Main components of Kallmann syndrome in adolescent girls and young adult women:
1. Congenital hypogonadotropic hypogonadism, absence of or a decreased sense of smell in the majority of affected individuals, disordered secretion of gonadotropins and sex hormones by the gonads, clinical absence of or delayed puberty, no signs of puberty in girls after 13 years of age (child-like proportions of the body, absence of breast development – Tanner stage I).
2. Other concomitant dysfunctions:
– hearing impairment,
– cleft lip and/or palate, dental agenesis,
– kidney and heart defects,
– skeletal system anomalies,
– eunuchoid body proportions,
– malocclusion/gothic palate (1-5).
A 23-year-old woman was admitted to the Department of Endocrinology of the Centre of Postgraduate Medical Education (CKMP) in order to determine the cause of primary amenorrhoea. The patient had been under the care of a paediatric endocrinology ward and clinic by 19 years of age. She was born from a normal full-term pregnancy with normal body mass and length. She had a normal psychomotor development, although a severely decreased sense of smell was observed already in early childhood. At 14 years of age symptoms of adrenarche appeared, small acne lesions appeared on the face and pubic and axillary hair developed, without other signs of puberty. Olfactory dysfunction was found in the patient’s grandmother and brother. Hearing impairment was also diagnosed in the brother. Due to the lack of menses endocrinological assessment was conducted at 16 years of age. It revealed child-like body proportions, absence of breast development (Tanner stage I), the presence of axillary and pubic hair as well as normal body mass and height. Hormone tests demonstrated a very low estradiol level – 8.93 pg/ml and low levels of gonadotropins: FSH – 4.15 IU/l, LH – 2.56 IU/l. In an LHRH test an increase of the LH level from 2.31 up to 36.0 IU/l in 30 minutes and an increase of the FSH level from 3.52 up to 10.6 IU/l in 90 minutes were observed.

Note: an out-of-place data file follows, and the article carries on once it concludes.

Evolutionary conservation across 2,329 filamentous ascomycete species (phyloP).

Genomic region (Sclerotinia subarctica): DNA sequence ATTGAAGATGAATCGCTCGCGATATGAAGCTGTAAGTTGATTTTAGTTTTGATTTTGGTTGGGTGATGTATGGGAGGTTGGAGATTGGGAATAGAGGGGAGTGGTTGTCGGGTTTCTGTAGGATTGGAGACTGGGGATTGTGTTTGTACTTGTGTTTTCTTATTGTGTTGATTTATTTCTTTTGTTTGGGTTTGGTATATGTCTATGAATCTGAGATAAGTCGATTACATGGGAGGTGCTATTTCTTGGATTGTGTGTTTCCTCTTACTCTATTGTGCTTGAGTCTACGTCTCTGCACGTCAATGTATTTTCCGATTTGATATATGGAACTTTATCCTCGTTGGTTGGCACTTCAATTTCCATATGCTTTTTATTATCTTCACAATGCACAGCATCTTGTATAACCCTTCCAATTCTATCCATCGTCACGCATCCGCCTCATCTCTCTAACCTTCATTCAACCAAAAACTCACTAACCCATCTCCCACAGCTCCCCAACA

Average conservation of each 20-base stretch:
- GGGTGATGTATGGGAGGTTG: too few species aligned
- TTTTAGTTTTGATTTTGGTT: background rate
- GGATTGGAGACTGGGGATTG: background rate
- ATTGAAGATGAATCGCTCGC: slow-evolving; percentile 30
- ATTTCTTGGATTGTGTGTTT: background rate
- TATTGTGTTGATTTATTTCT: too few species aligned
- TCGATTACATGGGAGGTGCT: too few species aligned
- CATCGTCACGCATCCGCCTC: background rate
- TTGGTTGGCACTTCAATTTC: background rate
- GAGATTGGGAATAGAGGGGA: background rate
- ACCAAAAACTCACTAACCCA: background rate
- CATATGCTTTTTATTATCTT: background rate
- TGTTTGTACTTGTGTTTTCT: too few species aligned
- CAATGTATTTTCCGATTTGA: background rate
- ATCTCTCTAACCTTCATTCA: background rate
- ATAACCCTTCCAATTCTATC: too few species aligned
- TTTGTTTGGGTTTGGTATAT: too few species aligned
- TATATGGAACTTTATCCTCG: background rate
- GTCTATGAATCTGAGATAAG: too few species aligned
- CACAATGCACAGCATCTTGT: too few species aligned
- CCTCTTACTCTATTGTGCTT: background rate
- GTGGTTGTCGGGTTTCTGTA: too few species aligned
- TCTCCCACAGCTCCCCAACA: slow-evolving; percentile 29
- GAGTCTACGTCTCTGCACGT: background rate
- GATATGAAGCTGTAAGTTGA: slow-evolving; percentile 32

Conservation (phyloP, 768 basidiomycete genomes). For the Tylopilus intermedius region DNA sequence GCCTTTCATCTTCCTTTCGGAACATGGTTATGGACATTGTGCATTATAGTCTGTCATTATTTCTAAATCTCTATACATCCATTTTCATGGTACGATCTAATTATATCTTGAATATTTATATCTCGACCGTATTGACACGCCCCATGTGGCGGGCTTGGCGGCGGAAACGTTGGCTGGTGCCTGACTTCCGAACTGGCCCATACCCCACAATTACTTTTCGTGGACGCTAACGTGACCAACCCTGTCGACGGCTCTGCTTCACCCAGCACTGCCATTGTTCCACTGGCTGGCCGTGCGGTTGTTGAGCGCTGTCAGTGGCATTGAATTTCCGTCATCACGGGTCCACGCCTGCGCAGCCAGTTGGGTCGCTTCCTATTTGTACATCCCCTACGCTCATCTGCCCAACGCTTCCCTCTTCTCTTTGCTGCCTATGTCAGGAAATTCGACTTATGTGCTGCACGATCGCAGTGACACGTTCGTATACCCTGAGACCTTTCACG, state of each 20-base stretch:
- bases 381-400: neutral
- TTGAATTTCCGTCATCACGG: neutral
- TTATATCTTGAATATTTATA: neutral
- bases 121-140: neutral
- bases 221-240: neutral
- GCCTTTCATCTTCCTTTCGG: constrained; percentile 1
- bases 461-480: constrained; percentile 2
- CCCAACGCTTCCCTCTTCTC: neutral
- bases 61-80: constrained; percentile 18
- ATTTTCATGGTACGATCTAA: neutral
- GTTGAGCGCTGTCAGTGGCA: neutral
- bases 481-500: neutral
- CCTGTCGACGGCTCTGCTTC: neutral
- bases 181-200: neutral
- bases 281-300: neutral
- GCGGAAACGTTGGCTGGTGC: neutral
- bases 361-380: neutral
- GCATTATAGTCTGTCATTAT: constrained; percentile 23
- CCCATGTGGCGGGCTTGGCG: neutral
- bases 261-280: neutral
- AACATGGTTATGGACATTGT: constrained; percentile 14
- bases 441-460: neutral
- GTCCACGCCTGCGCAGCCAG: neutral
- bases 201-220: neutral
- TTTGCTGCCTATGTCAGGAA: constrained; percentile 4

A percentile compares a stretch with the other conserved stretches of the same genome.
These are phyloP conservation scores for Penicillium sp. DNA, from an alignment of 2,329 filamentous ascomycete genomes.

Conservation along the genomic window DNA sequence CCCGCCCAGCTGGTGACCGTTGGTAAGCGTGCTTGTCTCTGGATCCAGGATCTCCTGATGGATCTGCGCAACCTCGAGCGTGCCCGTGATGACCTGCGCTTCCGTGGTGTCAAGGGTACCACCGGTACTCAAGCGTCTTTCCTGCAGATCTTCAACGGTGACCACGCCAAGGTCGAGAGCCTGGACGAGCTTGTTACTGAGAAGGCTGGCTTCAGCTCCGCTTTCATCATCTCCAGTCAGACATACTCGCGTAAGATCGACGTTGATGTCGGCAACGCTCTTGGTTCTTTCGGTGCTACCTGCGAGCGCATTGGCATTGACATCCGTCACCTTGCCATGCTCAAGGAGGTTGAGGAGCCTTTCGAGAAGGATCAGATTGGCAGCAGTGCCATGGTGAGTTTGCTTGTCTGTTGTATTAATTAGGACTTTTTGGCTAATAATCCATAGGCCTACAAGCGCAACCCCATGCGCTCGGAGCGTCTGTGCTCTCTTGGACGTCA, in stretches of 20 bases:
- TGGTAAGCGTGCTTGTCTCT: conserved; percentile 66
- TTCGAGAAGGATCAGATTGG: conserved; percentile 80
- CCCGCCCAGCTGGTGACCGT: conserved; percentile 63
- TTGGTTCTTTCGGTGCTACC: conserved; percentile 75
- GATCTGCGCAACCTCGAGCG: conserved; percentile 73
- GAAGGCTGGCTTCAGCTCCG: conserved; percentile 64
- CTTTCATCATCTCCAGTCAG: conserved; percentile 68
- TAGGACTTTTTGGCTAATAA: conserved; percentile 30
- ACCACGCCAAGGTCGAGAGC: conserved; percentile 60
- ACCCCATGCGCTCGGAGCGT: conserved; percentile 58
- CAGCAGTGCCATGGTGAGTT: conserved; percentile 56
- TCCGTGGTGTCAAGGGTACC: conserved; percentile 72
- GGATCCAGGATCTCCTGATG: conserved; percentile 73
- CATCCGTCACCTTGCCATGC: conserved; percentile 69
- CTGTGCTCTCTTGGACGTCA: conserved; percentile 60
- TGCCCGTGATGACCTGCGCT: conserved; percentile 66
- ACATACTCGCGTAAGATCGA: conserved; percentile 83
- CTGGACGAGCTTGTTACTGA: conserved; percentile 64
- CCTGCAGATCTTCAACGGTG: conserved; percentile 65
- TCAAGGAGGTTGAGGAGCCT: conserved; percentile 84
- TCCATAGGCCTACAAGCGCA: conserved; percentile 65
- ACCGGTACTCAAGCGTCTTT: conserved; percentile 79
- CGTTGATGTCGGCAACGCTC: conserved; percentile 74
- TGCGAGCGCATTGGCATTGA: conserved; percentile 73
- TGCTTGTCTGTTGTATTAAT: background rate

Delayed puberty was diagnosed and hormone replacement therapy was introduced (Estrofem, Estrofem mite). During the treatment regular menses occurred. Breast development took place around 19 years of age after 3 years of treatment. Hormone replacement therapy was discontinued after 6 years in 2015. No menstrual bleeding has appeared since then.
The patient reported to the Department of Endocrinology of the Centre of Postgraduate Medical Education at 23 years of age (August 2016) in order to determine the cause of primary amenorrhoea. The last menstruation after HRT occurred in October 2015. Physical examination revealed a normal, female physique, normal body mass and height, BMI of 20.1 kg/m2, normal pubic and axillary hair, normal breast structure (normal glandular tissue was observed in an ultrasound examination). Gynaecological examination demonstrated a normal structure of the reproductive organ.
Hormone tests revealed:
– low level of estradiol – 18.8 pg/ml (day 257 of cycle),
– no increase in FSH (8.2 IU/l) or LH (5.5 IU/l),
– despite oestrogen deficiency,
– normal levels of testosterone, androstenedione, prolactin, TSH, fT4, cortisol, DHEA-S, 17-hydoxyprogesterone and IGF-1,
– MRI examination of the hypothalamic-pituitary system and the brain: pituitary gland unenlarged, with no distinct focal lesions. Pituitary stalk positioned along the axis, unchanged. Posterior pituitary lobe with a normal signal. Cavernous sinuses, suprasellar cisterns with the optic chiasm, hypothalamic structures and olfactory bulbs unchanged. Normal brain tissue and intracranial fluid spaces,
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Płatny dostęp do wszystkich zasobów Czytelni Medycznej